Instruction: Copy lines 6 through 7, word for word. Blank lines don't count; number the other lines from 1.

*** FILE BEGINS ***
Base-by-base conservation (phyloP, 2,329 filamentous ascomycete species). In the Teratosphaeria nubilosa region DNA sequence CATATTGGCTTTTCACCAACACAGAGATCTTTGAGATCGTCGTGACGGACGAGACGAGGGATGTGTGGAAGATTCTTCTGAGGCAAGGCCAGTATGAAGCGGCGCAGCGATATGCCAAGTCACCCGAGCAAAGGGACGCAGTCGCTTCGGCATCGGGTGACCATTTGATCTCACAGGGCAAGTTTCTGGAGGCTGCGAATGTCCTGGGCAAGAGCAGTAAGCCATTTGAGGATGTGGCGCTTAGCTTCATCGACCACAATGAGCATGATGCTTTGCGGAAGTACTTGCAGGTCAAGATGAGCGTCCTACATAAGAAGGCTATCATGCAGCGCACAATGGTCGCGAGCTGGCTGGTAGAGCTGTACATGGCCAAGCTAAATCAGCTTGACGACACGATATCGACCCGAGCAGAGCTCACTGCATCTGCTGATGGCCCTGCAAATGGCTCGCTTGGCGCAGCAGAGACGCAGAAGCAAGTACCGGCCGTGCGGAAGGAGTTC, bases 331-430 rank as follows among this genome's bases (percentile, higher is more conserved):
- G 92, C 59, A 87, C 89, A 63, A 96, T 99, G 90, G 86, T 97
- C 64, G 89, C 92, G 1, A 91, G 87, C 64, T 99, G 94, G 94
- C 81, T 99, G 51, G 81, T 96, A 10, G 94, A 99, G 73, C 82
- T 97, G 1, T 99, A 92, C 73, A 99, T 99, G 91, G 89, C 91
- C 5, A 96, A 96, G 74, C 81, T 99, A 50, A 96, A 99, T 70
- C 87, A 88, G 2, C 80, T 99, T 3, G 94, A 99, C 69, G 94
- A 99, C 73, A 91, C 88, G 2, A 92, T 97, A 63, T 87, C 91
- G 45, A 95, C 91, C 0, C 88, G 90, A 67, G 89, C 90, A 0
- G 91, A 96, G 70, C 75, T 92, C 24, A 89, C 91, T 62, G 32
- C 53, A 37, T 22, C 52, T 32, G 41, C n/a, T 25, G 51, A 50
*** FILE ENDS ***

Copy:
- C 5, A 96, A 96, G 74, C 81, T 99, A 50, A 96, A 99, T 70
- C 87, A 88, G 2, C 80, T 99, T 3, G 94, A 99, C 69, G 94